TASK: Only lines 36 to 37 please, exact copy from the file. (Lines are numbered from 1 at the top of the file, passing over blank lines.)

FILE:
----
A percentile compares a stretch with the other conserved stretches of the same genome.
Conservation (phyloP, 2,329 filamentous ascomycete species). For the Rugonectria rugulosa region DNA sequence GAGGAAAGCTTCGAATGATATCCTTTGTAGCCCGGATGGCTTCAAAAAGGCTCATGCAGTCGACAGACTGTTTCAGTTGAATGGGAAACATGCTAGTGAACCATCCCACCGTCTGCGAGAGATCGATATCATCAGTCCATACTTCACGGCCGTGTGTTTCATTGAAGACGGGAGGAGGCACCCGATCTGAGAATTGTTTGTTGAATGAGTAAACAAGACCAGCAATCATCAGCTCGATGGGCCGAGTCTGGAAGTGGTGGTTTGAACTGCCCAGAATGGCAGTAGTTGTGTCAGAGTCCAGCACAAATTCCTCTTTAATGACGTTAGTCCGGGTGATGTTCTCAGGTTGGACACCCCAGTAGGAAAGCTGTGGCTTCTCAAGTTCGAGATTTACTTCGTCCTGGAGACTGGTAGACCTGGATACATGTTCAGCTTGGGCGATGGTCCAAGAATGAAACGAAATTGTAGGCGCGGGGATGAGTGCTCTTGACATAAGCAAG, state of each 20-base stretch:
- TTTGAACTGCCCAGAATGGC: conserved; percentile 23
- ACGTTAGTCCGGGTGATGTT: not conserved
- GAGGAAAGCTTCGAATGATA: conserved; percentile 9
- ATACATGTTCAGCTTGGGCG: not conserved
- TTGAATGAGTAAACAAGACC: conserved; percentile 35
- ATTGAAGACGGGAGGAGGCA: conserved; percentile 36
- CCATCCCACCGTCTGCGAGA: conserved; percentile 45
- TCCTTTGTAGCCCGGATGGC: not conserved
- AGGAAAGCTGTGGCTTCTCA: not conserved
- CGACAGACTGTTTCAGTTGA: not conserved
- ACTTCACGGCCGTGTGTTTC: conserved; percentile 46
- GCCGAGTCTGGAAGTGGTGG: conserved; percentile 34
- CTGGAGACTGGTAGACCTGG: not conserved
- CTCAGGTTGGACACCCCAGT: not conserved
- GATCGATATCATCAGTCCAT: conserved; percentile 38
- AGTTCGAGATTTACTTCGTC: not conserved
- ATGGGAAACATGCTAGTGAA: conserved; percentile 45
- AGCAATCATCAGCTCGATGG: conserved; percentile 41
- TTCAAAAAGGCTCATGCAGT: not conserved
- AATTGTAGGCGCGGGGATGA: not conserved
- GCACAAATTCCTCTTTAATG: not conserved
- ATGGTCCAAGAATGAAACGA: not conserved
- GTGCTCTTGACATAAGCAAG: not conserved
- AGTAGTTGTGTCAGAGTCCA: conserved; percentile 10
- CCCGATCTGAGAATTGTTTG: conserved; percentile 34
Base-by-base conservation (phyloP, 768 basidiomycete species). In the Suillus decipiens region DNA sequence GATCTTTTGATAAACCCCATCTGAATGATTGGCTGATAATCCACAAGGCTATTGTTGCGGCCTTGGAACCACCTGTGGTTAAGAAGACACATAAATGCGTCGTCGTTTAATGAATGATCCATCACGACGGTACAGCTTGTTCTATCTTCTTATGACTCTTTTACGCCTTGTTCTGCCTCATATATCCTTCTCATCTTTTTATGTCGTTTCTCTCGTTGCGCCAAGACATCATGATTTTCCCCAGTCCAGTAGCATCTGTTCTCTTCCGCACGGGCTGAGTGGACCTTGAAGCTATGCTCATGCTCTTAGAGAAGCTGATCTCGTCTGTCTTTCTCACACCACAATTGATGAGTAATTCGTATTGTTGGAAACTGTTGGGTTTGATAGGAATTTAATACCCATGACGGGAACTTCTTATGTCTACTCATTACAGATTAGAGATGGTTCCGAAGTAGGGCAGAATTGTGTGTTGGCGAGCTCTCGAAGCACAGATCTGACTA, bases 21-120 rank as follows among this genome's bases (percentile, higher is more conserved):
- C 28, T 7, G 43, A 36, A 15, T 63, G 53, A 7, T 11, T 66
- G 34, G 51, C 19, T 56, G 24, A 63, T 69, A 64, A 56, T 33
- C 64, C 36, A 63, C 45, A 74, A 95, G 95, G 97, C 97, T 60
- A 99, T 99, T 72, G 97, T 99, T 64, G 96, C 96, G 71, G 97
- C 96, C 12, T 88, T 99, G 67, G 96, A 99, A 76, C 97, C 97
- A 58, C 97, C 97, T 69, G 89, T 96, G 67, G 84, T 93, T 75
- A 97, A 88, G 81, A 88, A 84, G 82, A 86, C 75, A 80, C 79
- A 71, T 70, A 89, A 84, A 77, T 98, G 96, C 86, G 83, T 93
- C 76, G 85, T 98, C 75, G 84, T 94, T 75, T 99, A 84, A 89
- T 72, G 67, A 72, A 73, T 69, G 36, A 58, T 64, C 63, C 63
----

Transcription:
- A 71, T 70, A 89, A 84, A 77, T 98, G 96, C 86, G 83, T 93
- C 76, G 85, T 98, C 75, G 84, T 94, T 75, T 99, A 84, A 89